Electronic – Why do batteries have a short lifetime despite having no moving parts


Chemical batteries do not seem to have any moving parts, but seem to have a rather short lifetime anyway. Why is this? The only reason I can think of is electrolyte leaking, but I have never noticed a leak of my Li-Ion phone battery and yet I have to replace it at least once a year.

Note, I'm measuring lifetime primarily in cycles of charge/discharge. There are other factors such as temperature and load (or lack thereof for long periods of time).

I'm not only interested in the Li-Ion chemistry. From what I've read, all batteries have a lifetime of charge/discharge cycles, after which they are just no good anymore.

This is apparently one of those rare things that somehow "wears out" quickly despite having no moving parts. The only other thing I know of like that is Flash memory, which wears out because the high voltage needed to write cells degrades them somehow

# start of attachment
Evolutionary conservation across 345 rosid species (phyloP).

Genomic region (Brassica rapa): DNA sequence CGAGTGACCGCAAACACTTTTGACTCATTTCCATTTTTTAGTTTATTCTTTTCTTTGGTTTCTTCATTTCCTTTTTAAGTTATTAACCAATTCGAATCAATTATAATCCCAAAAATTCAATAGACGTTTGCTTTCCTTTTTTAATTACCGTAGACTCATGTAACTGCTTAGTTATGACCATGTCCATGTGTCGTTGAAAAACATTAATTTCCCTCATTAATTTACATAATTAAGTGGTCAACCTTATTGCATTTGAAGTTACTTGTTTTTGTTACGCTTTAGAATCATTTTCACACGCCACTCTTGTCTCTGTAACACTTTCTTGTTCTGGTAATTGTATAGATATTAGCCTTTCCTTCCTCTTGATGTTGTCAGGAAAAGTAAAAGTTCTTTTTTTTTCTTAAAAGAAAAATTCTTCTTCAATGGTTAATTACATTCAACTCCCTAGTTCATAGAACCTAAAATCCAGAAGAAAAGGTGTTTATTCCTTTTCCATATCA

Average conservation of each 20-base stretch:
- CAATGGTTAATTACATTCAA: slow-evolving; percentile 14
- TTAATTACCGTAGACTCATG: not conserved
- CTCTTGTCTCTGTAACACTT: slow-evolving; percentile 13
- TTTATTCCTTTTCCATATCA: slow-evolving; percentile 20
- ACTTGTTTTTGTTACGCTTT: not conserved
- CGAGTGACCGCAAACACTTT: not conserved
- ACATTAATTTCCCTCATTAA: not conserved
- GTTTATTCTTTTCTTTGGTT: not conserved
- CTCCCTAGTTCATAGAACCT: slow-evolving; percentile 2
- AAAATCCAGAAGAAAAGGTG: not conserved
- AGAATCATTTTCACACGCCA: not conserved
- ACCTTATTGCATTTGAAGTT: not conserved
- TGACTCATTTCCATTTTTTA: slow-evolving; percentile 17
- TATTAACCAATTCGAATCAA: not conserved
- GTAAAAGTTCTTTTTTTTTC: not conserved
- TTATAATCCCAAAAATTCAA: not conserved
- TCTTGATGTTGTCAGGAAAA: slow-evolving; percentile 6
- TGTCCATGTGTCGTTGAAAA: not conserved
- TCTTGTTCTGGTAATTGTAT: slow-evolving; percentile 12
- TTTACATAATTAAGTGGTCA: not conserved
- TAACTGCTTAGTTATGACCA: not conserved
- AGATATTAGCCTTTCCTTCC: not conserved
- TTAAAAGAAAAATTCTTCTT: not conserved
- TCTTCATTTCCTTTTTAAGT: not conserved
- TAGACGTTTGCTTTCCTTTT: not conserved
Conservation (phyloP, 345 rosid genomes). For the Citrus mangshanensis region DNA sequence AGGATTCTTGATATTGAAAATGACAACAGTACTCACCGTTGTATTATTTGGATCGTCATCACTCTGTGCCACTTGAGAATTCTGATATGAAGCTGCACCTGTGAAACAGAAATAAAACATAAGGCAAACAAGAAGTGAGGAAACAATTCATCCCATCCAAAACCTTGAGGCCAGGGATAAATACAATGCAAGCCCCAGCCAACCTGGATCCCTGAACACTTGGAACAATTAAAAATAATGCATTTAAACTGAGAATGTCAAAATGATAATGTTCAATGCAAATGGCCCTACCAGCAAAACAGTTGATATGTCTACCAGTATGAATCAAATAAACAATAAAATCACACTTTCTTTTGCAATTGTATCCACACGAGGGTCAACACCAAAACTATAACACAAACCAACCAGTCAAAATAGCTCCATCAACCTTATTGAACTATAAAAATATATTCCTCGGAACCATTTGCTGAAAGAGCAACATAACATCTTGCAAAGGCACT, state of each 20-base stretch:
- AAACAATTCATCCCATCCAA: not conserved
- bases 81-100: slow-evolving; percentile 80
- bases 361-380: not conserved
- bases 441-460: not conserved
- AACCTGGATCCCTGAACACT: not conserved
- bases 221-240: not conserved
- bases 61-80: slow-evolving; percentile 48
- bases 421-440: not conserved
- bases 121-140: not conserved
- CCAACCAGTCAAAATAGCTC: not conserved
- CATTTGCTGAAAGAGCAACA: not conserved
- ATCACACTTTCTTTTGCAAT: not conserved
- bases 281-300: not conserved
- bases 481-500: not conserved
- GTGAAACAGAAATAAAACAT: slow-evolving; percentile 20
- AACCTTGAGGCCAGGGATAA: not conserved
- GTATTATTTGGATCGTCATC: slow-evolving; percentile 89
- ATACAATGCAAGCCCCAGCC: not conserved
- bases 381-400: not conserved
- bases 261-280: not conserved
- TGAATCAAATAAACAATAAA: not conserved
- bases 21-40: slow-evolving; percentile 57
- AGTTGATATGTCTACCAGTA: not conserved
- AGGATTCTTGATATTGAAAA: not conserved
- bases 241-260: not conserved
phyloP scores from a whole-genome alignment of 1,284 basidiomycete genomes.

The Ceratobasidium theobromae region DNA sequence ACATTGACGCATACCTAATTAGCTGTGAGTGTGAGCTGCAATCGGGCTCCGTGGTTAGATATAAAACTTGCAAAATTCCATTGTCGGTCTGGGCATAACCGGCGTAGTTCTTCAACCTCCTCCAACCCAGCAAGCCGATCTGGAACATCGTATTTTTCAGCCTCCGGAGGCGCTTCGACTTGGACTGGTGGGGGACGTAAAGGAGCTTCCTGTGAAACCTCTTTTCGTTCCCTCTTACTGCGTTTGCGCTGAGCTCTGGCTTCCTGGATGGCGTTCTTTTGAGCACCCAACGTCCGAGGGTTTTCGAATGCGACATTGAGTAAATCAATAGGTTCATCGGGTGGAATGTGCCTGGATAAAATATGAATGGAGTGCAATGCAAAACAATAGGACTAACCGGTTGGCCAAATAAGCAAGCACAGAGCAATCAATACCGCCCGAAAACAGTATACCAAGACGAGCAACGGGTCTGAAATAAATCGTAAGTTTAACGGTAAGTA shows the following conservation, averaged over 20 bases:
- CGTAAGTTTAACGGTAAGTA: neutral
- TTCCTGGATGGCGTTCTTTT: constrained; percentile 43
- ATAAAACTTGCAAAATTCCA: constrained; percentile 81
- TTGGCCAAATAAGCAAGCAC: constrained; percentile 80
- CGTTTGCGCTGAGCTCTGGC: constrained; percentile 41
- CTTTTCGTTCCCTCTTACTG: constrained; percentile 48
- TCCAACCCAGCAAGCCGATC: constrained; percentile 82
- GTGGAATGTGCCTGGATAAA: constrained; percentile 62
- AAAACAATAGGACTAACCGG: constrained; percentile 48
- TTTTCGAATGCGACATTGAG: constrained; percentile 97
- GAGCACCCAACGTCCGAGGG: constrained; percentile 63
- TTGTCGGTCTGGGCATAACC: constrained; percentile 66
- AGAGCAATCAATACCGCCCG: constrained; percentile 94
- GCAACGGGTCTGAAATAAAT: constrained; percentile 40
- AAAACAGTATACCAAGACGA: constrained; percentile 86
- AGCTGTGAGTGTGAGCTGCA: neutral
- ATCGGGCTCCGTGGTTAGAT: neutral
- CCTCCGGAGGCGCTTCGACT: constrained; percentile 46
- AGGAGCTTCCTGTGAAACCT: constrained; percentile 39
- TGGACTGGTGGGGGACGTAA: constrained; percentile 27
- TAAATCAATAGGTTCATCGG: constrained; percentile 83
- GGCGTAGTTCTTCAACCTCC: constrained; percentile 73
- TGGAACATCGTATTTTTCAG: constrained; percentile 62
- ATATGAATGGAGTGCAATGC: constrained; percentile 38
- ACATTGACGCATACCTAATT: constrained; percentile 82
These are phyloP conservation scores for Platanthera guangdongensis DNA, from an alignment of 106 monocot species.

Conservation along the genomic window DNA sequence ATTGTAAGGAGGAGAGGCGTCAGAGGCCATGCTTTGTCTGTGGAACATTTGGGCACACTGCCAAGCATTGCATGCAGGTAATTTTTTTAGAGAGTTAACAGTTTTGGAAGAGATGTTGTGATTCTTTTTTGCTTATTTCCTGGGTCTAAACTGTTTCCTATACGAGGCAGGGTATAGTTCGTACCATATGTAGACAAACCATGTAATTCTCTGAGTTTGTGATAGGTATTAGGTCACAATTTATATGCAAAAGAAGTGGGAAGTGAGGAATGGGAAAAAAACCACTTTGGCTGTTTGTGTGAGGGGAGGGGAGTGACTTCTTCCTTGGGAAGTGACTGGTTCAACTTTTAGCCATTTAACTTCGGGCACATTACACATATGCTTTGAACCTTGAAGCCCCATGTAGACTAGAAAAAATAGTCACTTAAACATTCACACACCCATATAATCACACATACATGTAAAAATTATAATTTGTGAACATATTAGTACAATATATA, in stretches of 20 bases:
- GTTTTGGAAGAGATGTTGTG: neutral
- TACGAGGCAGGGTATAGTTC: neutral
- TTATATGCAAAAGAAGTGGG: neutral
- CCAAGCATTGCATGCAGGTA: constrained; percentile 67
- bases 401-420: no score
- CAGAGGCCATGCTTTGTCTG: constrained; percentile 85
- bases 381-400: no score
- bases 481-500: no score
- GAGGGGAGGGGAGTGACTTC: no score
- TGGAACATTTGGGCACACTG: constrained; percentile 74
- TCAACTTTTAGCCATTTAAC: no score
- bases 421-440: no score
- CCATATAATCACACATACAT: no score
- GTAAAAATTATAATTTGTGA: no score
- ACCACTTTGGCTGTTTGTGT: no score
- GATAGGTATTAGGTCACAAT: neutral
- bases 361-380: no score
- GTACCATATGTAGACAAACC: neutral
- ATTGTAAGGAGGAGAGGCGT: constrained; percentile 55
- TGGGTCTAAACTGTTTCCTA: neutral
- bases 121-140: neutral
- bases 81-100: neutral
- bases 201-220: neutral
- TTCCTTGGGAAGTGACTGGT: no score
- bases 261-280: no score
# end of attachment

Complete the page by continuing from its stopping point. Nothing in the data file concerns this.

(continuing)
Best Answer

It is due to the solid state chemistry. In the most simplistic of descriptions, the surfaces of the anode and cathode will have imperfections. Over time, this will result in some of the ion channels becoming restricted as the ions react with the anode/cathode surface, deforming the structure. As the ions cannot move as freely, capacity will suffer.